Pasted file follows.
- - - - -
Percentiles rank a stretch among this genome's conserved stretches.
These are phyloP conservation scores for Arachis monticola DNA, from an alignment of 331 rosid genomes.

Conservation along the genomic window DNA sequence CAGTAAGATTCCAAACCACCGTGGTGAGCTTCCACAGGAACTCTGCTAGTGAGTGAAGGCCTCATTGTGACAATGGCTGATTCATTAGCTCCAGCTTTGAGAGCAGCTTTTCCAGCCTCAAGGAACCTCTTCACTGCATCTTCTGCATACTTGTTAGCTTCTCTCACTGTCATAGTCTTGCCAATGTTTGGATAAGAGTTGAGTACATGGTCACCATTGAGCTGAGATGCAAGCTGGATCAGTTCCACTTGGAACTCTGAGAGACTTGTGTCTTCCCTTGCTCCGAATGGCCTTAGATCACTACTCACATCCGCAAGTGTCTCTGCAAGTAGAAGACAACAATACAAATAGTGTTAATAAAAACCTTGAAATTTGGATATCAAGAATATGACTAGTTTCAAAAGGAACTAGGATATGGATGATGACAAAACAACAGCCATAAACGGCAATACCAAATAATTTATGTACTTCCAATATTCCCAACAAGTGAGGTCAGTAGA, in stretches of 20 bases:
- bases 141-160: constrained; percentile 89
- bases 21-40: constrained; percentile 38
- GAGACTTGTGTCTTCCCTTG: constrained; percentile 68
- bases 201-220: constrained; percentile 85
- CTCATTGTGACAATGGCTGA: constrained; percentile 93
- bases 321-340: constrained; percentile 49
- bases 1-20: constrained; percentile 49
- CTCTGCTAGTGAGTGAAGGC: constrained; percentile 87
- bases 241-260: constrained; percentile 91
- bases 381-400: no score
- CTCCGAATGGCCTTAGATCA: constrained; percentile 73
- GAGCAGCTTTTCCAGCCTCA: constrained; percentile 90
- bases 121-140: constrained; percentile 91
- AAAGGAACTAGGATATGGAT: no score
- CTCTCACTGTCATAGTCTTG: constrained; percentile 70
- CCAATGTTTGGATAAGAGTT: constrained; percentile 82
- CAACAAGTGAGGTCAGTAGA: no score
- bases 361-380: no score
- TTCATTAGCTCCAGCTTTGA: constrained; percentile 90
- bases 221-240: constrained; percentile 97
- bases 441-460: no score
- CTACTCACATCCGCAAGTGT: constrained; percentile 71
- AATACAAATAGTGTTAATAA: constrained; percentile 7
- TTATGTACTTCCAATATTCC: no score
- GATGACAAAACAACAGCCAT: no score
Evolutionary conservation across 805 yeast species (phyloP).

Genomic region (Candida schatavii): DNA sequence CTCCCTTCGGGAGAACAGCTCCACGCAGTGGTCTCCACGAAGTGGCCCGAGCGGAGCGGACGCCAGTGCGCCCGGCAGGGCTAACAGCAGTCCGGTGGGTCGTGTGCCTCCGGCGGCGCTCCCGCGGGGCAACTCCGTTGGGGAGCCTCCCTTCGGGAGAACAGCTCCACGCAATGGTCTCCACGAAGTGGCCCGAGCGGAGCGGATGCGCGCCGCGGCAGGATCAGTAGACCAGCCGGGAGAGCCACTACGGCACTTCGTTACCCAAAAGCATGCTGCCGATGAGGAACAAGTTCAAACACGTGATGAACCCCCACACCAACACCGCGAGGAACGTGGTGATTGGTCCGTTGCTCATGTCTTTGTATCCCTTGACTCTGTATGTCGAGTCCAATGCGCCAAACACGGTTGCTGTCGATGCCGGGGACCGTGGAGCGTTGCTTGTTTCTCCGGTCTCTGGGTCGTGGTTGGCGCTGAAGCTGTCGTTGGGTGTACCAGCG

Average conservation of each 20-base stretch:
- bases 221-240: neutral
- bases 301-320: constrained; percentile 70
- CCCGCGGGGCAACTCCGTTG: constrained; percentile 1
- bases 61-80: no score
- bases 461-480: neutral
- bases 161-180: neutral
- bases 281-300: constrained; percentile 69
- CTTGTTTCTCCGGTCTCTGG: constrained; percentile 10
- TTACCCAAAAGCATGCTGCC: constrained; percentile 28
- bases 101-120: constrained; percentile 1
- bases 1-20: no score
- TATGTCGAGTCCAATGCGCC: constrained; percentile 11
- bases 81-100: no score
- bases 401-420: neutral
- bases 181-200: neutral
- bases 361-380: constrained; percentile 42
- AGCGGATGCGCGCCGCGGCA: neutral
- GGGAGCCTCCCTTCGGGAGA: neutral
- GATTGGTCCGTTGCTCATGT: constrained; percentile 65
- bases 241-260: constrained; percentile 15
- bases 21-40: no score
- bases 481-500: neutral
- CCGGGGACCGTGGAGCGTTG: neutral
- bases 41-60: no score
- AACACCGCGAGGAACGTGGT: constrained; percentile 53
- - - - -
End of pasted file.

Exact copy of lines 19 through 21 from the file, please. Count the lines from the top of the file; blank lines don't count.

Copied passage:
- CCAATGTTTGGATAAGAGTT: constrained; percentile 82
- CAACAAGTGAGGTCAGTAGA: no score
- bases 361-380: no score